A Tengu and a Buddhist monk

The Tengu is a crow-like yokai that is popular in Japanese folklore. They are patrons of martial arts and skilled warriors, but they are also known for their mischief and trickery. They have the ability to change shape, to speak without moving their mouths, to appear in dreams at will, and to move instantly from one place to another without having to use their wings.

Types of TenguEdit

Tengu folklore has been found in both Buddhist and Shinto mythology, and the Tengu are often portrayed a bit differently depending on the text and the era the information originated from. There are a few different types of Tengu:

Karasu TenguEdit

Called minor tengu, crow tengu, or Kotengu, these are the oldest form of the crow-goblins. They were originally portrayed as evil, tree dwelling beings with the bodies of men, beaked faces, small heads heavy claws and feathered wings. They were known to start fires, and to rip apart people who intentionally harmed the forest. They were also known to abduct adults and children. On occasion they would later release the captive, who then suffered a state of dementia known as Tengu Kakushi, literally "hidden by a Tengu." They serve the Daitengu, and are believed by some groups to generally be spirits of ignorant people being punished for excessive pride.

Kurama TenguEdit

These Tengu specifically inhabit Mt. Kurama, north of Kyoto. Among those living in this area is Sōjōbō, the ancient and white-haired King of the Tengu, who befriended and taught the hero Minamoto Yoshitsue.


The Daitengu, also called major Tengu or Yamabushi Tengu, are commonly portrayed as a tall man with either a long or beaked nose, red face, and dressed as a priest or hermit. They generally carry a small hat that doubles as a drinking cup, a magic fan, and a staff or a small mallet. They may wear wooden sandals, and they may or may not have wings. Regardless of having wings or not, they still fly, and their fans can create great windstorms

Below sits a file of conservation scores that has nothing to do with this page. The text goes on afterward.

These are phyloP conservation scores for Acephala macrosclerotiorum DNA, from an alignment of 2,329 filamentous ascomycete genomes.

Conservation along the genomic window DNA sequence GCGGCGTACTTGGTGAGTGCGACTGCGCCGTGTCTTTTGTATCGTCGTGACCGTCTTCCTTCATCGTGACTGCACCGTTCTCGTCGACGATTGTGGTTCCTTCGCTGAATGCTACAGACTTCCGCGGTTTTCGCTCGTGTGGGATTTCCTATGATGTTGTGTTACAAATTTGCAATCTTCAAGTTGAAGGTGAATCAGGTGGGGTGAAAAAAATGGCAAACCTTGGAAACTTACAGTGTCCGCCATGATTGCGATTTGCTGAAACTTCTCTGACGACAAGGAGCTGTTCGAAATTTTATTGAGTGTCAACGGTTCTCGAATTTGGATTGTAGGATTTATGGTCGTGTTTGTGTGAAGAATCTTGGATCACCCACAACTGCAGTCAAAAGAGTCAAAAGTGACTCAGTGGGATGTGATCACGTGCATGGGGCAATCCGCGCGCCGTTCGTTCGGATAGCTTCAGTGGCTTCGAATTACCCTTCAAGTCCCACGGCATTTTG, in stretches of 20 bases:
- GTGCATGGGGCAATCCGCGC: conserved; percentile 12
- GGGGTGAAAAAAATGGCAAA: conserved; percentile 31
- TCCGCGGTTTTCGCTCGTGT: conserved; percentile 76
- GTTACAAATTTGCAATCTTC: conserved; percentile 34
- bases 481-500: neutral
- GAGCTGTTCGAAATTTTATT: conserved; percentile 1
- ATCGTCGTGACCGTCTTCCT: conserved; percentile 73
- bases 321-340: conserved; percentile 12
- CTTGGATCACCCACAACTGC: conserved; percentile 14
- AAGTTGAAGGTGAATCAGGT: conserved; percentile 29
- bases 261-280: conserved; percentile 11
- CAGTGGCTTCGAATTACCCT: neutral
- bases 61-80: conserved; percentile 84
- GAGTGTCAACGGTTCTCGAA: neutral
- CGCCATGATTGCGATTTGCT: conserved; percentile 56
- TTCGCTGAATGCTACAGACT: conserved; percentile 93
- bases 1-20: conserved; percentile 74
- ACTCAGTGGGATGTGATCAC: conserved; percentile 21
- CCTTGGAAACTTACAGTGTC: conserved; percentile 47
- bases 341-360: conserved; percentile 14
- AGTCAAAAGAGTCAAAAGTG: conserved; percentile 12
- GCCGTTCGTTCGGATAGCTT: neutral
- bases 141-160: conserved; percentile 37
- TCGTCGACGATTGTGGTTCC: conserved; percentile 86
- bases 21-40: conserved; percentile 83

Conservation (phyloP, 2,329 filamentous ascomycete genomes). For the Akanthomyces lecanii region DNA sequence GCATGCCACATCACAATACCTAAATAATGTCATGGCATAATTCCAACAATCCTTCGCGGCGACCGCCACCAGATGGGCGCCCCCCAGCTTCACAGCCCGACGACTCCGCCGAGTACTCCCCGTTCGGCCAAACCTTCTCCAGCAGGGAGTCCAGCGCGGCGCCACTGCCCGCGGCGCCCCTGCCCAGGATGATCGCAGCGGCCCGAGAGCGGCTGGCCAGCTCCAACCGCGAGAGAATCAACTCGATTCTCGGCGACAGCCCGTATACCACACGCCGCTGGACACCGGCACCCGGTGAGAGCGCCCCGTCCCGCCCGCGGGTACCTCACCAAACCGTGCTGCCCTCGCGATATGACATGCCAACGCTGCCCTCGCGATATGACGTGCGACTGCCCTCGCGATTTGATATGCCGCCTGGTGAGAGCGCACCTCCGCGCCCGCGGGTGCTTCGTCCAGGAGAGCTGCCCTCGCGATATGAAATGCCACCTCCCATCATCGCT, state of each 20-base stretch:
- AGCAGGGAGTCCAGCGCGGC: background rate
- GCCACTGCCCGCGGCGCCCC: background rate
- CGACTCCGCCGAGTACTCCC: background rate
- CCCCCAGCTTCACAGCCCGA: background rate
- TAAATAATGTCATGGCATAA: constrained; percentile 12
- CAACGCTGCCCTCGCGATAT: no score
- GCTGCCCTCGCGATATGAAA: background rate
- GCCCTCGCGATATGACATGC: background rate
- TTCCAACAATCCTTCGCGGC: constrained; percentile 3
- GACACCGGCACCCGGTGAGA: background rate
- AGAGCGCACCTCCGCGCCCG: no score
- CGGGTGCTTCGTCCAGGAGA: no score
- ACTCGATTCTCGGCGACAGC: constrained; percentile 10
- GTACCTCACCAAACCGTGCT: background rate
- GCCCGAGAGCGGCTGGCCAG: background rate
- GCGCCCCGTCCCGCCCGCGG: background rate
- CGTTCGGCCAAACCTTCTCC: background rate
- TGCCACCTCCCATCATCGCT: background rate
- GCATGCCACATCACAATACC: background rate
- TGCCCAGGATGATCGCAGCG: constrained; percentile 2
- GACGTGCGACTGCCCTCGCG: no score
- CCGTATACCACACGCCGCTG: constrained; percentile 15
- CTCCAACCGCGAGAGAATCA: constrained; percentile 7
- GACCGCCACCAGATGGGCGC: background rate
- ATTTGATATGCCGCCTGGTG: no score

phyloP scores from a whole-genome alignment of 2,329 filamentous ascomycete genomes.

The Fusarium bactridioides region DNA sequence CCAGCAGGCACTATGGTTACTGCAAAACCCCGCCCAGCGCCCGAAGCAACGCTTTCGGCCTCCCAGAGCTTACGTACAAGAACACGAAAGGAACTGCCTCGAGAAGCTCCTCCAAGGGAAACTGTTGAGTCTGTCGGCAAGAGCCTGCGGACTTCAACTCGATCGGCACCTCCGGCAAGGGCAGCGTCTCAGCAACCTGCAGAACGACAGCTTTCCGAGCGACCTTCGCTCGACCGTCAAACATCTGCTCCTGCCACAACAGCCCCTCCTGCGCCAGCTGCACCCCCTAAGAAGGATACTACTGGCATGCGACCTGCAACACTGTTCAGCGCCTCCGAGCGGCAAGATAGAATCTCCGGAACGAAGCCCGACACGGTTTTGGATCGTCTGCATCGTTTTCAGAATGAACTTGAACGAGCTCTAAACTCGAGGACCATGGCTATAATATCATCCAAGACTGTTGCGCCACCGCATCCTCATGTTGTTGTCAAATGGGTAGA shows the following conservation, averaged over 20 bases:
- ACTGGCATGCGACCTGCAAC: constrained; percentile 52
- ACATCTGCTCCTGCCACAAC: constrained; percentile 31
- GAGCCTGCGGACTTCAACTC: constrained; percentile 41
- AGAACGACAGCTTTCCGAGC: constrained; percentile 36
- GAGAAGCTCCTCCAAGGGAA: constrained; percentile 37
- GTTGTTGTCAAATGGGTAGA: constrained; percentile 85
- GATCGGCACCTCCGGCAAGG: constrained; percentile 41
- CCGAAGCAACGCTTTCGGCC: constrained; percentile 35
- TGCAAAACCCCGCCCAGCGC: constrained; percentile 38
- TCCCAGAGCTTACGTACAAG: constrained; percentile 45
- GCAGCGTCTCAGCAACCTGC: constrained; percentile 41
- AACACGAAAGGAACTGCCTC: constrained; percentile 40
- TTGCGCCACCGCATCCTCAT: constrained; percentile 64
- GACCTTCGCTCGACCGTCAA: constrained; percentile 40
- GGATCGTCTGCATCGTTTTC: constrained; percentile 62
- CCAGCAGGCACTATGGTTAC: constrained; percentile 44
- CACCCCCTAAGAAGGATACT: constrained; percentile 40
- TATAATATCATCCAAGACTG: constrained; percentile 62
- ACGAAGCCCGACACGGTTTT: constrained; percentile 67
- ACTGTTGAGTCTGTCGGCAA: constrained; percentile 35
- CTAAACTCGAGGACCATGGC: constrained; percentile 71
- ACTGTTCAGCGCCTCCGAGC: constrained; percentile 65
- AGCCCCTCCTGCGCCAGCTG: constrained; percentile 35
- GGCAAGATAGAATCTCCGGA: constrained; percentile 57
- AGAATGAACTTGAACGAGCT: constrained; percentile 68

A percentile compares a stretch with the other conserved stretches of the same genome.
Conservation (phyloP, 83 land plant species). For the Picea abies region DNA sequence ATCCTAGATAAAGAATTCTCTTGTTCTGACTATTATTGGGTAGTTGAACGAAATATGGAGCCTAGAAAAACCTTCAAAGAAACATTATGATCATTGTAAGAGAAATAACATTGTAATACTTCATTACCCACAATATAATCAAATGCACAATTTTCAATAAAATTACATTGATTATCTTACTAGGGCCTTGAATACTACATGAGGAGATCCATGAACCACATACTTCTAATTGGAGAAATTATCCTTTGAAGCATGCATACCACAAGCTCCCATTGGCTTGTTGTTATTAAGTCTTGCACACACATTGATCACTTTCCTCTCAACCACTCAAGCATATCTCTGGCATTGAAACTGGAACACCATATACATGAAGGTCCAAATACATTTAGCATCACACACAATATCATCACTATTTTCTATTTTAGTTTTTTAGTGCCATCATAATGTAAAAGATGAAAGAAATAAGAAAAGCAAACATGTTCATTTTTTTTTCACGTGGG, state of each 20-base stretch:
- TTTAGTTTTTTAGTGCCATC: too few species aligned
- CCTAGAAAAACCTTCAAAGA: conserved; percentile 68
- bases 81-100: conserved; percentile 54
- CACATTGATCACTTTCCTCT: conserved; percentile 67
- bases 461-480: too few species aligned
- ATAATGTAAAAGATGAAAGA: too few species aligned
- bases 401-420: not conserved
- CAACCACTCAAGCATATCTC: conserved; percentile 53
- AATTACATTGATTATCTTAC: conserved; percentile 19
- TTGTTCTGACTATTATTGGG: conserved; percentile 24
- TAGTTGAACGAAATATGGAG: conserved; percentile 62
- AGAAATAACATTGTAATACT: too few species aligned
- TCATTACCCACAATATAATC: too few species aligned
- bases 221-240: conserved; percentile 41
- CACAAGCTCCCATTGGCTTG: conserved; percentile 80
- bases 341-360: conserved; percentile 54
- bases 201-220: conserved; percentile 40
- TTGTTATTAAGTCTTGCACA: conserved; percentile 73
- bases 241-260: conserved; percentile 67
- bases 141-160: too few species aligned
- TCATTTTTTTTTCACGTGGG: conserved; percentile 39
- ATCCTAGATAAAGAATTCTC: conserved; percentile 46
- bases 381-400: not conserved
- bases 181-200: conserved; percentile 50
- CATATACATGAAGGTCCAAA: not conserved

This much newer version of the Tengu are considered more to be spirits of protection. It has the ability to change its shape, but generally prefers the form of a wandering and barefooted old monk or hermit with a long nose. They are, in this way, associated with tanuki and the oinari, both of whom are known to take human form.

Daitengu are thought by some to be the souls of knowledgeable men, often fallen monks or warriors. Like the Karasu Tengu they were Buddhists that couldn't go to hell, but were not good enough to go to heaven.

In the work Tengu Meigikō the Daitengu are ranked, listed alongside the places they are thought to call home:

  • Sōjōbō (Mount Kurama)
  • Tarōbō (Mount Atago)
  • Jirōbō (Hira Mountains)
  • Sanjakubō (Mount Akiba)
  • Ryūhōbō (Mount Kōmyō)
  • Buzenbō (Mount Hiko)
  • Hōkibō (Mount Daisen)
  • Myōgibō (Mount Ueno)
  • Sankibō (Itsukushima)
  • Zenkibō (Mount Ōmine)
  • Kōtenbō (Katsuragi)
  • Tsukuba-hōin (Hitachi Province)
  • Daranibō (Mount Fuji)
  • Naigubu (Mount Takao)
  • Sagamibō (Shiramine)
  • Saburō (Mount Iizuna)
  • Ajari (Higo Province)


Coming soon

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